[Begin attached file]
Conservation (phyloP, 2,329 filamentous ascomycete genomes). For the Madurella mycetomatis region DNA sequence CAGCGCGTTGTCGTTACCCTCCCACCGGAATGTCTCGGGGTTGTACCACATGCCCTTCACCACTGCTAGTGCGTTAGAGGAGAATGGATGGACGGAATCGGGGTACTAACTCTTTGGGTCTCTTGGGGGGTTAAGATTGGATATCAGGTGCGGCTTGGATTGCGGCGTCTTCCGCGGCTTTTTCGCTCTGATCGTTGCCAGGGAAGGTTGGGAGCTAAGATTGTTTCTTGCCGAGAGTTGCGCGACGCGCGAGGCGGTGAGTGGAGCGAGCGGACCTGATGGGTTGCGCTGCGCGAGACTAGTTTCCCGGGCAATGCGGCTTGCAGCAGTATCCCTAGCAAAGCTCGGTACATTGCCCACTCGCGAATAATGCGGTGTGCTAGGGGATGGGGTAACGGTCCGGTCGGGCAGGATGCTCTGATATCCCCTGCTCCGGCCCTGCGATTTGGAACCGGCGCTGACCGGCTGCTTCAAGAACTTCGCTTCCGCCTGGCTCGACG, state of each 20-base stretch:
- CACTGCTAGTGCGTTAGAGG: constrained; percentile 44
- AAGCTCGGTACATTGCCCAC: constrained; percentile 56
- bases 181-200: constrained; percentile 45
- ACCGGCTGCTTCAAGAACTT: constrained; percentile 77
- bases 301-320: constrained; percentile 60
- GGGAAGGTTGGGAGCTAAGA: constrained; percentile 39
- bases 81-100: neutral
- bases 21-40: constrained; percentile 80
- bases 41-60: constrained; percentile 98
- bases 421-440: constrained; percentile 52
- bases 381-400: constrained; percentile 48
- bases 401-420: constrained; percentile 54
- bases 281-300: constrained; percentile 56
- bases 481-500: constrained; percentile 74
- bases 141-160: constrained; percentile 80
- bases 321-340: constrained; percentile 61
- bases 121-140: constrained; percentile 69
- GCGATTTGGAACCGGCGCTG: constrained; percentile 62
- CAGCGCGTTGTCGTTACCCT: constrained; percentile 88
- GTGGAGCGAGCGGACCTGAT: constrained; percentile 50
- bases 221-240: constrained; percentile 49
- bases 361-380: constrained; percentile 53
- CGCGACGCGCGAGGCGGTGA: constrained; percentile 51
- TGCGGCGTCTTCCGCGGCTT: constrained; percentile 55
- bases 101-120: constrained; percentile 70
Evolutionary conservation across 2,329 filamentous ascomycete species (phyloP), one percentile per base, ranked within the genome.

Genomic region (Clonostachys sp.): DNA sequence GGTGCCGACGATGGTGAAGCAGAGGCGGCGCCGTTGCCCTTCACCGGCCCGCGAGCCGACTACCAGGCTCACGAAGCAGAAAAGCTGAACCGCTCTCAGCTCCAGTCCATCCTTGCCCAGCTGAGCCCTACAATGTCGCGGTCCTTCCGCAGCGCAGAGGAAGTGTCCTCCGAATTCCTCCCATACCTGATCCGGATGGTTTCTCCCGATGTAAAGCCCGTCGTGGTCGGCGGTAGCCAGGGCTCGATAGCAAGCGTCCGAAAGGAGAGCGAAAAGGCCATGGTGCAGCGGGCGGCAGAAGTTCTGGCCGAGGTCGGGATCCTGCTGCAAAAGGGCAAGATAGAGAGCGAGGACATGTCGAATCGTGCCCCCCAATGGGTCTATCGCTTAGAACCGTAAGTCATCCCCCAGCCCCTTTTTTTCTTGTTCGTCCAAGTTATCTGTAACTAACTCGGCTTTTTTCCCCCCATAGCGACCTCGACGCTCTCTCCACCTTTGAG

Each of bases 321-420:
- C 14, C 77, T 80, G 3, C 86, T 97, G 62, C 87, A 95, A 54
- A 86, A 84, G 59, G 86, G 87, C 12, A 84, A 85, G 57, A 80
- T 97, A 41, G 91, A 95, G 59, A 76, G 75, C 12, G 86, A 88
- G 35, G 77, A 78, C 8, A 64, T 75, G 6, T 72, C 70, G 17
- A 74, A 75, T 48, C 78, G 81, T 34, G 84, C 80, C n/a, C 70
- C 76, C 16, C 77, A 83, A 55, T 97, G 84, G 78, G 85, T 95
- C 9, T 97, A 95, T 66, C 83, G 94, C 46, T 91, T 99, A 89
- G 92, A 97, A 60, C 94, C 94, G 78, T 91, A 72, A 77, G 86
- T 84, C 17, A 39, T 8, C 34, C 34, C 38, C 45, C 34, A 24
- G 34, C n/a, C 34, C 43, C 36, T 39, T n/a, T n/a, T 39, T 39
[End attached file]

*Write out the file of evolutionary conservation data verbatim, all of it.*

Conservation (phyloP, 2,329 filamentous ascomycete genomes). For the Madurella mycetomatis region DNA sequence CAGCGCGTTGTCGTTACCCTCCCACCGGAATGTCTCGGGGTTGTACCACATGCCCTTCACCACTGCTAGTGCGTTAGAGGAGAATGGATGGACGGAATCGGGGTACTAACTCTTTGGGTCTCTTGGGGGGTTAAGATTGGATATCAGGTGCGGCTTGGATTGCGGCGTCTTCCGCGGCTTTTTCGCTCTGATCGTTGCCAGGGAAGGTTGGGAGCTAAGATTGTTTCTTGCCGAGAGTTGCGCGACGCGCGAGGCGGTGAGTGGAGCGAGCGGACCTGATGGGTTGCGCTGCGCGAGACTAGTTTCCCGGGCAATGCGGCTTGCAGCAGTATCCCTAGCAAAGCTCGGTACATTGCCCACTCGCGAATAATGCGGTGTGCTAGGGGATGGGGTAACGGTCCGGTCGGGCAGGATGCTCTGATATCCCCTGCTCCGGCCCTGCGATTTGGAACCGGCGCTGACCGGCTGCTTCAAGAACTTCGCTTCCGCCTGGCTCGACG, state of each 20-base stretch:
- CACTGCTAGTGCGTTAGAGG: constrained; percentile 44
- AAGCTCGGTACATTGCCCAC: constrained; percentile 56
- bases 181-200: constrained; percentile 45
- ACCGGCTGCTTCAAGAACTT: constrained; percentile 77
- bases 301-320: constrained; percentile 60
- GGGAAGGTTGGGAGCTAAGA: constrained; percentile 39
- bases 81-100: neutral
- bases 21-40: constrained; percentile 80
- bases 41-60: constrained; percentile 98
- bases 421-440: constrained; percentile 52
- bases 381-400: constrained; percentile 48
- bases 401-420: constrained; percentile 54
- bases 281-300: constrained; percentile 56
- bases 481-500: constrained; percentile 74
- bases 141-160: constrained; percentile 80
- bases 321-340: constrained; percentile 61
- bases 121-140: constrained; percentile 69
- GCGATTTGGAACCGGCGCTG: constrained; percentile 62
- CAGCGCGTTGTCGTTACCCT: constrained; percentile 88
- GTGGAGCGAGCGGACCTGAT: constrained; percentile 50
- bases 221-240: constrained; percentile 49
- bases 361-380: constrained; percentile 53
- CGCGACGCGCGAGGCGGTGA: constrained; percentile 51
- TGCGGCGTCTTCCGCGGCTT: constrained; percentile 55
- bases 101-120: constrained; percentile 70
Evolutionary conservation across 2,329 filamentous ascomycete species (phyloP), one percentile per base, ranked within the genome.

Genomic region (Clonostachys sp.): DNA sequence GGTGCCGACGATGGTGAAGCAGAGGCGGCGCCGTTGCCCTTCACCGGCCCGCGAGCCGACTACCAGGCTCACGAAGCAGAAAAGCTGAACCGCTCTCAGCTCCAGTCCATCCTTGCCCAGCTGAGCCCTACAATGTCGCGGTCCTTCCGCAGCGCAGAGGAAGTGTCCTCCGAATTCCTCCCATACCTGATCCGGATGGTTTCTCCCGATGTAAAGCCCGTCGTGGTCGGCGGTAGCCAGGGCTCGATAGCAAGCGTCCGAAAGGAGAGCGAAAAGGCCATGGTGCAGCGGGCGGCAGAAGTTCTGGCCGAGGTCGGGATCCTGCTGCAAAAGGGCAAGATAGAGAGCGAGGACATGTCGAATCGTGCCCCCCAATGGGTCTATCGCTTAGAACCGTAAGTCATCCCCCAGCCCCTTTTTTTCTTGTTCGTCCAAGTTATCTGTAACTAACTCGGCTTTTTTCCCCCCATAGCGACCTCGACGCTCTCTCCACCTTTGAG

Each of bases 321-420:
- C 14, C 77, T 80, G 3, C 86, T 97, G 62, C 87, A 95, A 54
- A 86, A 84, G 59, G 86, G 87, C 12, A 84, A 85, G 57, A 80
- T 97, A 41, G 91, A 95, G 59, A 76, G 75, C 12, G 86, A 88
- G 35, G 77, A 78, C 8, A 64, T 75, G 6, T 72, C 70, G 17
- A 74, A 75, T 48, C 78, G 81, T 34, G 84, C 80, C n/a, C 70
- C 76, C 16, C 77, A 83, A 55, T 97, G 84, G 78, G 85, T 95
- C 9, T 97, A 95, T 66, C 83, G 94, C 46, T 91, T 99, A 89
- G 92, A 97, A 60, C 94, C 94, G 78, T 91, A 72, A 77, G 86
- T 84, C 17, A 39, T 8, C 34, C 34, C 38, C 45, C 34, A 24
- G 34, C n/a, C 34, C 43, C 36, T 39, T n/a, T n/a, T 39, T 39